With the growing proliferation of nanotechnologies, powerful imaging technologies are being developed to operate at the sub-nanometer scale. The newest edition of a bestseller, the Handbook of Charged Particle Optics, Second Edition provides essential background information for the design and operation of high resolution focused probe instruments.
The book’s unique approach covers both the theoretical and practical knowledge of high resolution probe forming instruments. The second edition features new chapters on aberration correction and applications of gas phase field ionization sources. With the inclusion of additional references to past and present work in the field, this second edition offers perfectly calibrated coverage of the field’s cutting-edge technologies with added insight into how they work.
Written by the leading research scientists, the second edition of the Handbook of Charged Particle Optics is a complete guide to understanding, designing, and using high resolution probe instrumentation.
Table of Contents
Review of ZrO/W Schottky Cathode
L. W. Swanson and G. A. Schwind
Liquid Metal Ion Sources
R. G. Forbes and (the late) G. L. R. Mair
Gas Field Ionization Sources
R. G. Forbes
Magnetic Lenses for Electron Microscopy
P. W. Hawkes
Space Charge and Statistical Coulomb Effects
P. Kruit and G. H. Jansen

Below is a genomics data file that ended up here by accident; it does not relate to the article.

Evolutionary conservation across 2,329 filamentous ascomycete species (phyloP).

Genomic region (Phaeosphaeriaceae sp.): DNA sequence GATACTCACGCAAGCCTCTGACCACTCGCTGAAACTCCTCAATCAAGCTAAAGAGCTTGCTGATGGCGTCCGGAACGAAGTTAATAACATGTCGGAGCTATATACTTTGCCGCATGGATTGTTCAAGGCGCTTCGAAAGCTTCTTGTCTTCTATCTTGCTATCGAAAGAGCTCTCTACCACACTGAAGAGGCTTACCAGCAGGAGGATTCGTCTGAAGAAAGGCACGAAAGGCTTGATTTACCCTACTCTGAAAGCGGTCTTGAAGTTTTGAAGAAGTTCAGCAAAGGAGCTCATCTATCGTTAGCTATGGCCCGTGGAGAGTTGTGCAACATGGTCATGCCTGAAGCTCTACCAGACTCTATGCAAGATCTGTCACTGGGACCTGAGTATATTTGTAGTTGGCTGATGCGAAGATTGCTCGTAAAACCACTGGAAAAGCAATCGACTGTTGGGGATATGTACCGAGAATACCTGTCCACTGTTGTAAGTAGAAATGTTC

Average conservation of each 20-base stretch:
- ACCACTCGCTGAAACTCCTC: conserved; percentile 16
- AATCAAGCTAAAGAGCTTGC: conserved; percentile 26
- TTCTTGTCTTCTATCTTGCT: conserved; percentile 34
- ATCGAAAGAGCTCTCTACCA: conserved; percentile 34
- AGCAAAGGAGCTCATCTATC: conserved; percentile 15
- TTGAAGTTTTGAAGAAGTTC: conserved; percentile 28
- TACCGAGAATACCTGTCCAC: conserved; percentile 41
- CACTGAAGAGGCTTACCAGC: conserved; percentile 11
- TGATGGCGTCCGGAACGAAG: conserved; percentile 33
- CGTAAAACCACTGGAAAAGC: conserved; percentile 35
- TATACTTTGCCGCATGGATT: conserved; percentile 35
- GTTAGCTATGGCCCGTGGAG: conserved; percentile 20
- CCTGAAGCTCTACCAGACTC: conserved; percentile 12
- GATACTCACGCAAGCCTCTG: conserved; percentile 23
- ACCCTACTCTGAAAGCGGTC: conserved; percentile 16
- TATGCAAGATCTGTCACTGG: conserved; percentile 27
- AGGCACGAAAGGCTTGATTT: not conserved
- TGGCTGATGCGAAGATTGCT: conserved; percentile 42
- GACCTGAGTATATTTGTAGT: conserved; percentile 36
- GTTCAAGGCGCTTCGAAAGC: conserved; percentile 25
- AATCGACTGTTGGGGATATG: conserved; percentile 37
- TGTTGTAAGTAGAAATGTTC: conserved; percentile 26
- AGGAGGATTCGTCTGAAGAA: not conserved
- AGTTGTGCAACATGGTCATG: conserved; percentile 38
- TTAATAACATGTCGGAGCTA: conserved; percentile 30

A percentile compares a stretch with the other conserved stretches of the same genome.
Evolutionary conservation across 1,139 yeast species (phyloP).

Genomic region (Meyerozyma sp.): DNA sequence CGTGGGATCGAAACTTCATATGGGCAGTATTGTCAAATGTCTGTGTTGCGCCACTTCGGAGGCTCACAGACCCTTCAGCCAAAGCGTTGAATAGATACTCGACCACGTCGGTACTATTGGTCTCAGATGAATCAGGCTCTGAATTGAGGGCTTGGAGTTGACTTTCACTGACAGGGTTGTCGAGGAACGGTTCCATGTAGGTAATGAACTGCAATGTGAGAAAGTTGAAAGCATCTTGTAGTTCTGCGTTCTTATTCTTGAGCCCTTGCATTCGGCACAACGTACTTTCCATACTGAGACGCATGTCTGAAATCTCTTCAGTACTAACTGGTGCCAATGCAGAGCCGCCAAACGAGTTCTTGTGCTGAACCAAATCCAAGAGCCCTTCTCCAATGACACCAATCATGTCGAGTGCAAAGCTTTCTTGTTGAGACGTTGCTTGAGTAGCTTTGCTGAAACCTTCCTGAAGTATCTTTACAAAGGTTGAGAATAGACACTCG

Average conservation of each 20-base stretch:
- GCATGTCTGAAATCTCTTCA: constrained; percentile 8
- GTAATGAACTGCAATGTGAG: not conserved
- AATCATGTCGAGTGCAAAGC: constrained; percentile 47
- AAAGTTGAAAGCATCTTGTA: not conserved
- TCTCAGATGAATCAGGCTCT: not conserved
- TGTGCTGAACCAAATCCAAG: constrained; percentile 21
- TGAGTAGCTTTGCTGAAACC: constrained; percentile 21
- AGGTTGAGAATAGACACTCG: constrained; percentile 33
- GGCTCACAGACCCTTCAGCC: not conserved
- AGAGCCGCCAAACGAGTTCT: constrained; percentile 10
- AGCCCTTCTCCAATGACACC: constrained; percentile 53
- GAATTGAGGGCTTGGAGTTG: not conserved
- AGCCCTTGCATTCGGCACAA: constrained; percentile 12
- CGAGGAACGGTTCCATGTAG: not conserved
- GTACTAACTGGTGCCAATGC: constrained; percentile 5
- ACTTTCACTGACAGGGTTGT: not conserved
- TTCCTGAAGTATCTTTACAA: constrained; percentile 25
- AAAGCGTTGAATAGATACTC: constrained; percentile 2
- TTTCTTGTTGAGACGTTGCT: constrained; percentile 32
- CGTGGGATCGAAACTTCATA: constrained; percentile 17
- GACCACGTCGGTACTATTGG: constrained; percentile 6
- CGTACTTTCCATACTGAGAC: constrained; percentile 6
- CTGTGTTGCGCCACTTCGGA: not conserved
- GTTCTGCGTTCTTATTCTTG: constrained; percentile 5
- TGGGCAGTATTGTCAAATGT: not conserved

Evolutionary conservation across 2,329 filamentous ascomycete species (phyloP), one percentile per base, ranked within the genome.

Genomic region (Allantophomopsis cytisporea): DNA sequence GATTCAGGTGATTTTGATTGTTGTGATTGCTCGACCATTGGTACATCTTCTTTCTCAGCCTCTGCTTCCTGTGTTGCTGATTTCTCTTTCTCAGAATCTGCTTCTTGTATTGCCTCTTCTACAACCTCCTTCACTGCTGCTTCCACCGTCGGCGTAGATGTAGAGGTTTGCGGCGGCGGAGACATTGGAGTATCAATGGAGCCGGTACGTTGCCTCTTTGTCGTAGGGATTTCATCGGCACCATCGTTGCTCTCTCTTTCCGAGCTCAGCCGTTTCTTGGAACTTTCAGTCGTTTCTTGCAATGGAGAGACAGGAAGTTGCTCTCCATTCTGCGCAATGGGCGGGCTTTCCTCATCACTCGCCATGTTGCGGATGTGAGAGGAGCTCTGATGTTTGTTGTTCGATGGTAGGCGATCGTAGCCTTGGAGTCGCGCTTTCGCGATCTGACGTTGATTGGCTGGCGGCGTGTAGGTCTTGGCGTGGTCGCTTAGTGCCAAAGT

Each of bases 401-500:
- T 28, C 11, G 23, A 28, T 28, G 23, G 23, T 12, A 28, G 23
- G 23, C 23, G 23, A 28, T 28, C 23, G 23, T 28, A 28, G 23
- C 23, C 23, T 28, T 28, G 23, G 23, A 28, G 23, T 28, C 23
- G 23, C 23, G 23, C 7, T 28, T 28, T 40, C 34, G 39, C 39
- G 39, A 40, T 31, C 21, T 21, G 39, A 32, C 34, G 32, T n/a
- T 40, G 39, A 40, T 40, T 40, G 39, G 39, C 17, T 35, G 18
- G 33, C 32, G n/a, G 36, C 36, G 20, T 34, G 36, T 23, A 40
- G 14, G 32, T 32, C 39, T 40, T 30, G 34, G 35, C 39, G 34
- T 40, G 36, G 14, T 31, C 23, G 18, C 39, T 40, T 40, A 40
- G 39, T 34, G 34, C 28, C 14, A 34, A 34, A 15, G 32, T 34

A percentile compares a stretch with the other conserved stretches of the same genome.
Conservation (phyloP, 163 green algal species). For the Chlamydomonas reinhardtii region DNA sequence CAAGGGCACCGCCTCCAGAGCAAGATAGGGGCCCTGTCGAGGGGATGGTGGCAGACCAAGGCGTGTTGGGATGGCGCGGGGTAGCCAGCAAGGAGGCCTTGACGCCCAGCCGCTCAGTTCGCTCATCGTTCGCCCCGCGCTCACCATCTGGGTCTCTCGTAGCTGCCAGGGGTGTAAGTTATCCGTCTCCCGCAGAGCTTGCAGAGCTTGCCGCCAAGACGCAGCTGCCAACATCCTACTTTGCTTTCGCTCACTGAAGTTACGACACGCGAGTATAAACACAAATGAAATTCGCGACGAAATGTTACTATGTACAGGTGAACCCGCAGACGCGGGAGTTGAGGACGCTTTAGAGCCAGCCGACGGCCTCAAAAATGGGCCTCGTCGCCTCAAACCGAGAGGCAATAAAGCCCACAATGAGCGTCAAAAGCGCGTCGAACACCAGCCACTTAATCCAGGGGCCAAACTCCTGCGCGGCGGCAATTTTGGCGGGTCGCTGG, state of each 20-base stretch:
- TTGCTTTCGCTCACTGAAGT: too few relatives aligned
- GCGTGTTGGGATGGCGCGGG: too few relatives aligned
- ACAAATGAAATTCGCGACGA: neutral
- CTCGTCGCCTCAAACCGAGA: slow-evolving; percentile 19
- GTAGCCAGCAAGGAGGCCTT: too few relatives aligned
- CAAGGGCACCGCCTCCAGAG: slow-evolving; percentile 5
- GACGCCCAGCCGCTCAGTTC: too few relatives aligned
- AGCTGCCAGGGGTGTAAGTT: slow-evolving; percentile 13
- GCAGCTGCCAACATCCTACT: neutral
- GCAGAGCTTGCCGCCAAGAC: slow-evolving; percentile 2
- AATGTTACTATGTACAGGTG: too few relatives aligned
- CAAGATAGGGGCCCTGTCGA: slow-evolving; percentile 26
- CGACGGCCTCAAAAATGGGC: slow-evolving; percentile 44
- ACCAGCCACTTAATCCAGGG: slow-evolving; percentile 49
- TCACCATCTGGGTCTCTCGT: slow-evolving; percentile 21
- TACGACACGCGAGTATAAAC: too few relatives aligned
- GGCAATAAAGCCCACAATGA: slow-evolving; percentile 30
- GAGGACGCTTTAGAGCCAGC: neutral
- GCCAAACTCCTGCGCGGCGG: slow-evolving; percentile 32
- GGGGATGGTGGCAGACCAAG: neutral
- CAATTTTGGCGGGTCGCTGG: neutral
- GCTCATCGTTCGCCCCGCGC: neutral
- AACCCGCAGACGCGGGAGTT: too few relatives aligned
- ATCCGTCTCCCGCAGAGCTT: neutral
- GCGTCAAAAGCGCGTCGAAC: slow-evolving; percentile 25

Scanning Electron Microscope
A. E. Vladár and M. T. Postek
Scanning Transmission Electron Microscope
A. V. Crewe (updated by P. D. Nellist)
Focused Ion Beams
Aberration Correction in Electron Microscopy
O. L. Krivanek, N. Dellby and M. F. Murffitt
Appendix: Computational Resources for Electron Microscopy
J. Orloff (with valuable information from P. W. Hawkes and B. Lencová)
… In giving [a] combination of practical and theoretical aspects, the book is a valuable reference when it comes to the design of charged particle optical elements in microscopy such as scanning electron microscopes or scanning transmission electron microscopes. … The index is very comprehensive and helps in making the book a valuable reference. Although the text comes from 18 different authors each with their individual style, it is nevertheless well written and clear throughout. The eight unnumbered colour pages at the centre of the book are also a nice feature. Altogether, the book is valuable for experts and those who want to become experts concerned with the design and understanding of charged particle optics as used in electron microscopy. Owing to the rigorous mathematical treatment of particle optical effects, it will also help in the analysis of observed effects such as aberrations and their correction, space charge effects, as well as issues concerning the resolution obtained in microscopy.
—Manuel Vogel, Contemporary Physics, Vol. 51, Issue 4, July 2010